Monday, August 6, 2007

My First Ophthal OP

Dad fell ill, and I had to cut 3 days of posting. Bunking isn't a hardship, even though I like the subject. The only subject I hate bunking is Medicine. Ah, there's nothing like Medicine. The air conditioned lecture hall, bed allotment, our veranda committee, sneaking off to the canteen, meeting the entire unit there, from chief to the house surgeons, taking cases, showing off the stethoscopes, case presentations... God, I enjoyed myself so much. It isn't gonna be the same in final year. You know, I strongly suspect I was rambling.

Wake up at 7-30, ablutions, dressing, posting breakfast, and yada yada yada later, I'm in the Ophthal lecture hall, which, by the way, looks like a schoolroom, complete with charts on the wall (Anatomy of the Eyeball). I was kinda nervous, since I hadn't seen a single patient (10 seconds staring at Bitot's spots on the first day does not count).

Anyway, the PG student who took the class (Anatomy and Diseases of the Pupil) had the same name as me! She was stunningly beautiful too! ;) Must be the name.

I decided to pay attention, and got slightly lost. 3 days of absence does matter. Physiology was never my strong point, but it was better than my knowledge of Anatomy. I still maintain I passed the bloody subject due to Moore (he certainly gets my vote for entrance to heaven, if they take votes for that). Anyway, the class wasn't too tough to follow. Light reflex, near reflex, pathways, abnormalities in pupillary shape, size, number. Yeah, number. I was quite surprised to hear that one eye can have more than 1 pupil. That's abnormal, of course, and fortunately, quite rare.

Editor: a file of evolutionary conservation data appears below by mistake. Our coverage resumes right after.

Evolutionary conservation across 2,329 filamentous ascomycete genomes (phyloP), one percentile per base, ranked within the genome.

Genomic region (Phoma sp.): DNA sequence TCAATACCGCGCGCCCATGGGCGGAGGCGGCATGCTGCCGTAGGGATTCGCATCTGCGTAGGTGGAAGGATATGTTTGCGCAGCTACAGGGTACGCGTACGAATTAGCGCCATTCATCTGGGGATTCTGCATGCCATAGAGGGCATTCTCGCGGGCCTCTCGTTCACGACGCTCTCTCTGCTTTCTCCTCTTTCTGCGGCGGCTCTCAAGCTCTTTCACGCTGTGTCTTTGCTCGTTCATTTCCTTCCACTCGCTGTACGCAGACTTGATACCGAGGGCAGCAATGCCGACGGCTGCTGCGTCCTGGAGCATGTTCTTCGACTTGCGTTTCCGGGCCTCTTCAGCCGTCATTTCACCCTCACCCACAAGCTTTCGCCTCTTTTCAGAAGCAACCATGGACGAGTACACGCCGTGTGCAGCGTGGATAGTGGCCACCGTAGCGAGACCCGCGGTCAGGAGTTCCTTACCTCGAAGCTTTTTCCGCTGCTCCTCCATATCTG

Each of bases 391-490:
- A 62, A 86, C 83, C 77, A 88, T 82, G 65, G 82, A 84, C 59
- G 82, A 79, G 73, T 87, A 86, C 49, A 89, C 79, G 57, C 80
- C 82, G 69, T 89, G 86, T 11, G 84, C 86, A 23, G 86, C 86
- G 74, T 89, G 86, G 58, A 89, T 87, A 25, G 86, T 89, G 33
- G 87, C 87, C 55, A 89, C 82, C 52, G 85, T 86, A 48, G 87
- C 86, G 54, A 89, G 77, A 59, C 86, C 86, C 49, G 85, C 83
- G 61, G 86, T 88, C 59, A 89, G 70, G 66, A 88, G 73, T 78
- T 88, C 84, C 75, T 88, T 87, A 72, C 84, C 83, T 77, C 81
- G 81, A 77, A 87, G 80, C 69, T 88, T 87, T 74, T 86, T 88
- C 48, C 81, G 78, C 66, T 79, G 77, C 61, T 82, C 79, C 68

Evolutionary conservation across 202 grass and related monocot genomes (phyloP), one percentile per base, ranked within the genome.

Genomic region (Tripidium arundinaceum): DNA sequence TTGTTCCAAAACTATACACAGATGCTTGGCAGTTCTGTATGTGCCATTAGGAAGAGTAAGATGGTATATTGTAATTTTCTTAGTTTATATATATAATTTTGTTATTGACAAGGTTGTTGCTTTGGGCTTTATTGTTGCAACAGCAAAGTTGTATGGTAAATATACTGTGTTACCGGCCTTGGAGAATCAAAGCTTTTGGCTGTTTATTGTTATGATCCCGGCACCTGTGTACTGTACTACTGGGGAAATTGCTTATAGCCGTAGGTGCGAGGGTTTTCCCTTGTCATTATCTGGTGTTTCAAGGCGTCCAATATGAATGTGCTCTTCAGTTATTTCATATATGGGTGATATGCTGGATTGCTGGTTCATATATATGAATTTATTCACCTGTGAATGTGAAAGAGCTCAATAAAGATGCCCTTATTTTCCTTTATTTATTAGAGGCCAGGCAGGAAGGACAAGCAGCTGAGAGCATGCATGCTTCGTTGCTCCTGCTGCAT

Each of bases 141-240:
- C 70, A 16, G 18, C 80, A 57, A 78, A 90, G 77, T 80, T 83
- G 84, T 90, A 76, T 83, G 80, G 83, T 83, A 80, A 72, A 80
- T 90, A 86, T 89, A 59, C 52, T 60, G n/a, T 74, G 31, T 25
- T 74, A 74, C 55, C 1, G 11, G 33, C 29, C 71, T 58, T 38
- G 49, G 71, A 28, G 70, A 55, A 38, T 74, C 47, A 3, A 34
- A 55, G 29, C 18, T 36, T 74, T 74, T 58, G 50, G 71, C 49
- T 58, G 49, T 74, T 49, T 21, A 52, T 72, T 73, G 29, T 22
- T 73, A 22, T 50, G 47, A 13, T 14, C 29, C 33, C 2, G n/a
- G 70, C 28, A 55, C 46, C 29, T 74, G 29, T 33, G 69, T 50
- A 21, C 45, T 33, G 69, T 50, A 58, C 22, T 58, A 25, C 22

Skoda, Arch, Lotus (Lotus is a guy, for those of you who aren't batch mates) and I went into some specialty clinic only to get chased out because still-wet-behind-ears on their 1st Ophthal posting students don't know enough basics to understand the specialty, and were advised to move to the OP, where they were all apparently awaited us with eagerness. Yeah, right!

At the OP, we were ignored by everyone. Really busy place, with a lot of doctors sitting behind a small table, about a couple of feet apart from each other, and a large crowd of patients. Most of the doctors were surrounded by our batch mates, the half that has posting in the OP today.One sir, a madam and the unit chief were the only ones who were free. The unit chief was out of the question, we were too scared. We hesitated between the sir and the madam, and finally moved to the sir, who I thought I'd once consulted for my headache. Turns out I was right, but thankfully, he didn't remember me. The four of us stood behind him, and standard medico OP procedure (bending over, straining to catch what the prof is saying, craning our necks to get a look at the patient and the lesion) followed. Most of the patients had hardly sat on the chair and described their illness when Sir made a quick diagnosis and sent them off. The guy's a genius!

Our moment arrived when a patient came with pterygium. Seeing our blank faces, he made Arch get her text and read out the bit about pterygium. I finally know what it is. And that's not all, I know the causes, the clinical features, the pathology, and the treatment. Yay for me!

We saw lots of conditions today, apart from pterygium, but didn't go into as much detail as pterygium. Chalazion, pterygium, cataract, hordeolum, mucus fishing syndrome, and GOK what else.

At 11, we said we had class and went off to the lecture hall. A presented the case, iridocyclitis. We And then we heard there was to be no theory class in the afternoon, so we all went home. Ans so ends the tale of my first day in the Ophthal OPD.

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